I had much to say, and many concerns about my daughters play and usage on the team.
Honestly, as games went by, my daughter's play gave me less and less leverage to speak up.
While the team as a whole was searching itself, I chose to step away. Other team issues were coming to a head, and I desperately avoided being mixed in with them.

I have always beleived that if one is not part of the solution, one is part of he problem.

Poke Check remained as smiling as ever, and I identified my personal wishes and feelings as being my problem. She was being employed as a type of checking line winger, he role consisting of keeping the opposition out of her end.

At this point, my daughter and I began to discuss the situation that I, yes I, found we were in.
As a credit to her, she put the team first, and losing as much as they were at the moment, wanted me to put my personal thoughts away.

She explained it to me with all the insight allowed to a 12 year old. It would take away from the fun she was having.

I got the message, and resolved to endure the season as such.

I'd spoken to the coach and assistants, subtly dropping thoughts while fading away. I'd mention that my girl was being employed in a way that did not bring her strengths to the fore. Talks with the coaches did not exceed 15 to 20 seconds. My take is, always was, we were but one-fifteenth of a team.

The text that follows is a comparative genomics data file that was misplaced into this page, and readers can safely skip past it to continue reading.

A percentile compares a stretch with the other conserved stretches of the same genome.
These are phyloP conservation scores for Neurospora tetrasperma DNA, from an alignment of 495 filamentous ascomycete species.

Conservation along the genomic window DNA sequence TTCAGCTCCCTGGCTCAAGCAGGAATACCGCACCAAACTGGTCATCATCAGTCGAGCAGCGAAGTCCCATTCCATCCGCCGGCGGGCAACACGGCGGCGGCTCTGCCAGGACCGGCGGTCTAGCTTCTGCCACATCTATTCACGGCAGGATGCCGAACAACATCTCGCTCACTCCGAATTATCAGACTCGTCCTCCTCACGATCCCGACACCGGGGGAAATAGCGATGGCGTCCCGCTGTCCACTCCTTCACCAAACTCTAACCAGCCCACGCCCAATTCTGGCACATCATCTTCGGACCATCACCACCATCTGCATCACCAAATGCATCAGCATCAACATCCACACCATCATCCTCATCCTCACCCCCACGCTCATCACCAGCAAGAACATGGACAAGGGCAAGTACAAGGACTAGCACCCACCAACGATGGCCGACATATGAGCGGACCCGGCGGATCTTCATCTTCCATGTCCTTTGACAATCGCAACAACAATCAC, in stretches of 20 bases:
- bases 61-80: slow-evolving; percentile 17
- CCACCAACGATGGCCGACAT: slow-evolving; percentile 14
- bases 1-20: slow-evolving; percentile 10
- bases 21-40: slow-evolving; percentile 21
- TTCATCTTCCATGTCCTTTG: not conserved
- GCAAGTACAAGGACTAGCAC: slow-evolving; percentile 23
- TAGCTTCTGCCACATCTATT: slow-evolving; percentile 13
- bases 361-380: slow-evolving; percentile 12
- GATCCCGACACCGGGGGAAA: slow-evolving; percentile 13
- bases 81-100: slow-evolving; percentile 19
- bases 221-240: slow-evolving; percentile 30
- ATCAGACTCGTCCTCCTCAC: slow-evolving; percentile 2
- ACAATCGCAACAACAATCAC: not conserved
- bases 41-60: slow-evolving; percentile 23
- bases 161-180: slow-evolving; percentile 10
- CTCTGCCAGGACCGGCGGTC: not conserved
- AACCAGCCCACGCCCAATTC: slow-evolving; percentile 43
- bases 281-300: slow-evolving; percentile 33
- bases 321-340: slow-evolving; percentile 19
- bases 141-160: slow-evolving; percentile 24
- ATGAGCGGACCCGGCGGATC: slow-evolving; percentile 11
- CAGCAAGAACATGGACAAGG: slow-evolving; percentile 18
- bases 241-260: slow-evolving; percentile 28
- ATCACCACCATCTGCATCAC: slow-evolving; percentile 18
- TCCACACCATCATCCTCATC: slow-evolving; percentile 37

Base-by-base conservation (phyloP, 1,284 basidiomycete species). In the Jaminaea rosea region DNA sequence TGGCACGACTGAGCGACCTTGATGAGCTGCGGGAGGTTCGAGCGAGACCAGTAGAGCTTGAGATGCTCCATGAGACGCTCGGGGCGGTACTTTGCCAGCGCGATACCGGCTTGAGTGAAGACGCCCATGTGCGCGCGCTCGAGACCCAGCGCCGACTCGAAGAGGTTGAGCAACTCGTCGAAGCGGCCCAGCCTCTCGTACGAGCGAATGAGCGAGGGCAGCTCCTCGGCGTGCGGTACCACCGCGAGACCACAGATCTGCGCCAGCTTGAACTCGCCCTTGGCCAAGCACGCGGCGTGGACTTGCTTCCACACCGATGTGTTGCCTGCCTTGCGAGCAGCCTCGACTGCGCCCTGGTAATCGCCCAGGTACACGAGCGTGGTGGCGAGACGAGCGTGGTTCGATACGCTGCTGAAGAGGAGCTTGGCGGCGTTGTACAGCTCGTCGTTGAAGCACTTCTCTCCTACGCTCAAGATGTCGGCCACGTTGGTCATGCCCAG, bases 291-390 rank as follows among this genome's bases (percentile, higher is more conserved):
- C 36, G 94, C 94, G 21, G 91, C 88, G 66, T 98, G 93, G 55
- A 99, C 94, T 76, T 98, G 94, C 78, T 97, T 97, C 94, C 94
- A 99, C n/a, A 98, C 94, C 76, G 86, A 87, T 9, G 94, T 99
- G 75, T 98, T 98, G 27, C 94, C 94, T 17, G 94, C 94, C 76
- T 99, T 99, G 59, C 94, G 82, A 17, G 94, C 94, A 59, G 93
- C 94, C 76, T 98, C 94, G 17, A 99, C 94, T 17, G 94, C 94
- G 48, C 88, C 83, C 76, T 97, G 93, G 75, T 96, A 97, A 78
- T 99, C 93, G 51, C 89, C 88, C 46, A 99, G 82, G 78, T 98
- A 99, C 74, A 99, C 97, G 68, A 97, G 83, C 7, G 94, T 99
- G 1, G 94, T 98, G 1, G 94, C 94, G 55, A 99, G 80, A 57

Soon enough, I would learn that the coaches themselves were consumed with some even more pressing parental dissatisfactions. I chose not to be lumped in with them. Actually, my kids play, and my concerns, weren't part of those issues. Choosing to ride it out was a no-brainer, as we were not amongst those disatisfied ones causing a rumble.

I let the concerns about my child slide, not wanting to be perceived as part of a parental division.
It was the right thing to do.

As time passed, most of the teams issues were resolved. Things weren't perfect, but they got better soon enough. Dirty laundry was aired and I made myself absent.

Shortly after Christmas, the coaches shuffled some lines. They had been committed to a certain set of trios for 30 games and tossed that blueprint away when it hit a wall. The team had won but 7 of 41 contests thus far. The changes couldn't hurt.